Yes, apparently work is something that makes  people happy.  But, here’s the kicker, it must be work that is rewarding.  It has to be that something that gets you excited in the morning.  Because, once we have our needs met, more money is not what makes us happy.  It is about having a reason to get out of bed and be productive.  It is about having a community of friends and coworkers and being held accountable in that community.

So, while Bruce Lee told us to, “Be like water”, I propose that we also be like an ant.  Huh?  Stick with me for a second while I relate this to my time in Spain.

While walking the Camino, I noticed that I was passing through different insect territories.  First, in the Pyrenees, there are these horrid little flying beetles that won’t leave you alone if you stop for more than ten seconds.  I learned one lesson from them: keep moving.  Then came large groups of snails around Viana.  Lesson learned?  Tread lightly. 

Finally, the ants.  Wow.  So many lessons learned from the those little guys.  They are up before daybreak each day, making their way across the path in a straight line, working together to take care of business.  What happens if something blocks their path (like a hiking boot or an awesome Merrell)?  They simply go around it.  No problem, man.

The ants are made of that 12% happiness that all of us have control over.  They have a community that holds them responsible. They have what I can only presume is an undying love for rewarding and hard work.  Do they have faith?  Eh, who knows?  But, something is getting them out of their anthill every morning.  They certainly have a sense of self-preservation and an endurance that could run circles around any Camino pilgrim.

So, “Be like water.”  Go with the flow.  But also, be like the ant.  Find the work that gets you excited, find the community that holds you accountable and lastly, have faith that if you do, you will find some happiness.

*The awesome “Ant Trails” doodle above is by Von Holdt http://vonholdt.wordpress.com/

You Can Go Your Own Way…

Father John from Uganda
Father John from Uganda

“Don’t be satisfied with stories, how things have gone with others. Unfold your own myth.”
― Rumi, Essential Rumi

Father John is a priest from Uganda, who currently lives in Sydney, Australia.  We met on the road, somewhere around Pamplona, and we continued to run each other periodically through the entire Camino.  He was one of the most inspiring people that I met on the way.  He sometimes walked up to 40 kilometers per day in order to have Sunday as his day of rest.

Everytime that I saw Father John, it became like a tiny miracle for me.  Normally, on the Camino, if you jump ahead a day or lag behind a little, you miss all the people that you have come to know as famliar.  So, I was certain that each time would be the last.  But, he would pop up again in the craziest places and the real shock came to me when I arrived in Santiago and he was participating in the mass at the cathedral.  He performed mass at nearly every stopping point along the way, so it was only natural that he should perform mass at the end of the road.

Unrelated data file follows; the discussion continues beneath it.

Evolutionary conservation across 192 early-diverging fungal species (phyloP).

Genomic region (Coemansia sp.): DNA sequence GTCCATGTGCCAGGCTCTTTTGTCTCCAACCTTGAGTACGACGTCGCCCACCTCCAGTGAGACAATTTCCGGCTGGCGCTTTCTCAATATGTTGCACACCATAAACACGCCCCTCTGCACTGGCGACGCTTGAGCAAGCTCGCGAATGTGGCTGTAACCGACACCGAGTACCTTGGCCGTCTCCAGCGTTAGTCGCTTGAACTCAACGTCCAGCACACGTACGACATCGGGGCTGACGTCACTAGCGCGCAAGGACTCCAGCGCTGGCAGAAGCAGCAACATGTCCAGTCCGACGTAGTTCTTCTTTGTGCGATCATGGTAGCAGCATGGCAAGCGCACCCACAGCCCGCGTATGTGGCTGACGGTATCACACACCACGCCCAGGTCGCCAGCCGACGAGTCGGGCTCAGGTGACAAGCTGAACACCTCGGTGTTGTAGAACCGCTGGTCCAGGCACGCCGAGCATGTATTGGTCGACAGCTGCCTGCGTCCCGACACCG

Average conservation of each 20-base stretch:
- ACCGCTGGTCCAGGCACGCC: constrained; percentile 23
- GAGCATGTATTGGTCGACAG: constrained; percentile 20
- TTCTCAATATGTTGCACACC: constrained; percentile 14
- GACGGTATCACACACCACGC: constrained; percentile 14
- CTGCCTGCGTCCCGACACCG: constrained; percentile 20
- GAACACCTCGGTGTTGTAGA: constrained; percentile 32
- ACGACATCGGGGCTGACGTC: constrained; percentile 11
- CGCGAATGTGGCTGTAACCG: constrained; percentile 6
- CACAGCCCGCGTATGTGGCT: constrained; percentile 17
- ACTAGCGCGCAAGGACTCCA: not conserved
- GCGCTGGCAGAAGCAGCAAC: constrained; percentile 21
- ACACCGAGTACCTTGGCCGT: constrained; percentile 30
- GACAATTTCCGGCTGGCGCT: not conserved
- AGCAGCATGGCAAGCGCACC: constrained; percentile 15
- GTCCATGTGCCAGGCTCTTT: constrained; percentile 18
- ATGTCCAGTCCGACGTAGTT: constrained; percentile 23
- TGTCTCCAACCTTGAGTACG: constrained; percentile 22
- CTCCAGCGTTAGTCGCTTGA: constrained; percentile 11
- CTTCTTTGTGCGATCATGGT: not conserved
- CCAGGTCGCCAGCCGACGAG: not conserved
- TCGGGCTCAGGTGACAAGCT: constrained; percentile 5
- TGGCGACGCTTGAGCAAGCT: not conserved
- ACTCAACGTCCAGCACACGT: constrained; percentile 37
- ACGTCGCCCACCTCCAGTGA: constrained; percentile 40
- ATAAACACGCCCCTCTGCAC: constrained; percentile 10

The lesson that I took from observing Father John, although I am sure there is more than one, is that the Camino is a personal journey.  The vision that I had many times while trudging along in the heat was that of the crossroads.  Four points intersect and four people arrive at the same time.  They each took a different way, but no one way is really better, just different.  And, isn’t that life?  We are all just trudging along, trying to make it from Point A to Point B in one piece.  Everyone will eventually make it to the end, but we all get there differently.  Each Camino is a personal choice that only you can make and only you can decide how it will be done.  Like Rumi says above, “Unfold your own myth.”

You can ride a bike if you want:

BicycleOr drive to the end:

You can make friends with a donkey, but he will eat your breakfast:

Get your own coffee, Donkey.
Get your own coffee, Donkey.

Heck, you can even ride the Camino backwards on a unicycle with someone recording you while listening to Right Said Fred:

I'm too sexy for the Camino
I’m too sexy for the Camino

As “The Dude” would say, “It’s like, your Camino, man.”

An Open Love Letter to Merrell

My Dearest Merrell,

I love you.  I’m not just saying that.  You are one of the best things that has ever happened to me.  People thought I was crazy.  They thought that it wouldn’t last.  They gave me the side eye everytime that I talked about you.  “Are you serious?” they would ask,  “You did it barefoot?”

But, I stood by you and you fit me like a glove.  Not only did you make it through almost a year of training for El Camino de Santiago, but by the time we were ready to go, you were like an old friend.  And, then! Then, you stayed with me the entire 800 kilometers.  When other people were casting their boots aside in frustration, we just slipped right past them with ease.

Ask me if I had a blister? I had one.  ONE.  And, that was my fault, not yours.  We got caught in that rain storm on the descent into Santo Domingo. Remember? That was a rough patch. Lightning and everything.  I should have put on a pair of socks before the rain, but I was so comfortable going barefoot.  You make it so easy.

I look worried, but you weren't...